DEADLY PLURALISM? WHY DEATH-CONCEPT, DEATH-DEFINITION, DEATH-CRITERION AND DEATH-TEST PLURALISM SHOULD BE ALLOWED, EVEN THOUGH IT CREATES SOME PROBLEMS
Version of Record online: 28 JUN 2008
© 2008 The Author. Journal compilation © 2008 Blackwell Publishing Ltd.
Volume 23, Issue 8, pages 450–459, October 2009
How to Cite
ZEILER, K. (2009), DEADLY PLURALISM? WHY DEATH-CONCEPT, DEATH-DEFINITION, DEATH-CRITERION AND DEATH-TEST PLURALISM SHOULD BE ALLOWED, EVEN THOUGH IT CREATES SOME PROBLEMS. Bioethics, 23: 450–459. doi: 10.1111/j.1467-8519.2008.00669.x
- Issue online: 25 AUG 2009
- Version of Record online: 28 JUN 2008
- New Jersey;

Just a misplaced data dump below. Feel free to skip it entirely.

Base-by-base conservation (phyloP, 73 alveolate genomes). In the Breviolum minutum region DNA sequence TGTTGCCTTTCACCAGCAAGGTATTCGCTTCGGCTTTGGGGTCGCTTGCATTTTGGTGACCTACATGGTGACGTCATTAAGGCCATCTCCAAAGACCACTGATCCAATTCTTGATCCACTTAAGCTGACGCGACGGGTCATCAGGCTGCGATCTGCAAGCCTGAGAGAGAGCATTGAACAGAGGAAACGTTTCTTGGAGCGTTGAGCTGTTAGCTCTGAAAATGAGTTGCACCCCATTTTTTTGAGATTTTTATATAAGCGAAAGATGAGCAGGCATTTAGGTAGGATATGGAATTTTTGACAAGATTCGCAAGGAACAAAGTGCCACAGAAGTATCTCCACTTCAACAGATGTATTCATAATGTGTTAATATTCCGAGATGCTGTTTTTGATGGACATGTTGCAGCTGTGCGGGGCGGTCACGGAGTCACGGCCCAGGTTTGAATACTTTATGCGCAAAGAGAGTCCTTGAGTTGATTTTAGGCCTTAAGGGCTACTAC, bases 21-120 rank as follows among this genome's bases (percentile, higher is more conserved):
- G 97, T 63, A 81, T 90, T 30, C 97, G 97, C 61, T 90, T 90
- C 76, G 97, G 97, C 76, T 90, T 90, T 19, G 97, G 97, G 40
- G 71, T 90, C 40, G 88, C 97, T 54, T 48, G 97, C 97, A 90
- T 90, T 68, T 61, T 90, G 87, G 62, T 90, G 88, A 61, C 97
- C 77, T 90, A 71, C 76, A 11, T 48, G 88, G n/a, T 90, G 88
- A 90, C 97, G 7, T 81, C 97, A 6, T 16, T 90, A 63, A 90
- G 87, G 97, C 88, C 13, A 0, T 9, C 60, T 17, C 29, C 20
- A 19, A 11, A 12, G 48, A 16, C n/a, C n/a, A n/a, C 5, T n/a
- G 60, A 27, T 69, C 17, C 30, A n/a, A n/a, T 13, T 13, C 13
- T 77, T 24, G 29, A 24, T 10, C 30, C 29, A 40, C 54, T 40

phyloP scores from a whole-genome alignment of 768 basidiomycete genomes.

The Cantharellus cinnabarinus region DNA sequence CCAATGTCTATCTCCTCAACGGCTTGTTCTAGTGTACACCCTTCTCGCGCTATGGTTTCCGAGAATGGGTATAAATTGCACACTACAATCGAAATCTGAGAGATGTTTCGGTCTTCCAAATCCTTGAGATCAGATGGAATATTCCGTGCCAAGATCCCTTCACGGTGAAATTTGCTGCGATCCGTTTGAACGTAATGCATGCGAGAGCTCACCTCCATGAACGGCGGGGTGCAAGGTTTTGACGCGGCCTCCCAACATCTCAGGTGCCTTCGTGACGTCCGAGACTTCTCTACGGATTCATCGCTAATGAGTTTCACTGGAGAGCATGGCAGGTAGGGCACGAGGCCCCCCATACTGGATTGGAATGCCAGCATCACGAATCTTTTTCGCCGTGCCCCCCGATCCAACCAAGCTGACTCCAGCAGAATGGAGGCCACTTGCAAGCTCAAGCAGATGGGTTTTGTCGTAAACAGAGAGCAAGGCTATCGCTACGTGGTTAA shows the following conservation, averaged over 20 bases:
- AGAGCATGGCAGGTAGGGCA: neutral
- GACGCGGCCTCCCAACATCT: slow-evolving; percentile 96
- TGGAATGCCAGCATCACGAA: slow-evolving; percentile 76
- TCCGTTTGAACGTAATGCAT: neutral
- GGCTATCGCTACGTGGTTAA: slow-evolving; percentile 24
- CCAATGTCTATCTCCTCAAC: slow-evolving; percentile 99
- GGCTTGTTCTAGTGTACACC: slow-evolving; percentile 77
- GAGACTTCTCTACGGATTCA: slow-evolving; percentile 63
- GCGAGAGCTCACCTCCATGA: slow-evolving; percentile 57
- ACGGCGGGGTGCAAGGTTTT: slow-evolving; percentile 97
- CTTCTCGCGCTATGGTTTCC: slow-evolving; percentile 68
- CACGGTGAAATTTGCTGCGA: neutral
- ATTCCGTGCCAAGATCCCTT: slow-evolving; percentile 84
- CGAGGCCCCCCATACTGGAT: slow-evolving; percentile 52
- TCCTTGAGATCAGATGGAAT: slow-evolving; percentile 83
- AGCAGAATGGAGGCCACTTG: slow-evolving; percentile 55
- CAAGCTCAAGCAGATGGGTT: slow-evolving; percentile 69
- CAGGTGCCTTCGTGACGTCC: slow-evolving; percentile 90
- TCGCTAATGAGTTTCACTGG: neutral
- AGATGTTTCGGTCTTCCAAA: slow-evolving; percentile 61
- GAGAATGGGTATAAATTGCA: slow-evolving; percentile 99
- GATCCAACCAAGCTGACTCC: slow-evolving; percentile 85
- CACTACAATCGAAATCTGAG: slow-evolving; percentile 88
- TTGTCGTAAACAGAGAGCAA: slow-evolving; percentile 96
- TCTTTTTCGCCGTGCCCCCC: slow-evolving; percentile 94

Death concept, death definition, death criterion and death test pluralism has been described by some as a problematic approach. Others have claimed it to be a promising way forward within modern pluralistic societies. This article describes the New Jersey Death Definition Law and the Japanese Transplantation Law. Both of these laws allow for more than one death concept within a single legal system. The article discusses a philosophical basis for these laws starting from John Rawls' understanding of comprehensive doctrines, reasonable pluralism and overlapping consensus. It argues for the view that a certain legal pluralism in areas of disputed metaphysical, philosophical and/or religious questions should be allowed, as long as the disputed questions concern the individual and the resulting policy, law or acts based on the policy/law, do not harm the lives of other individuals to an intolerable extent. However, while this death concept, death definition, death criterion and death test pluralism solves some problems, it creates others.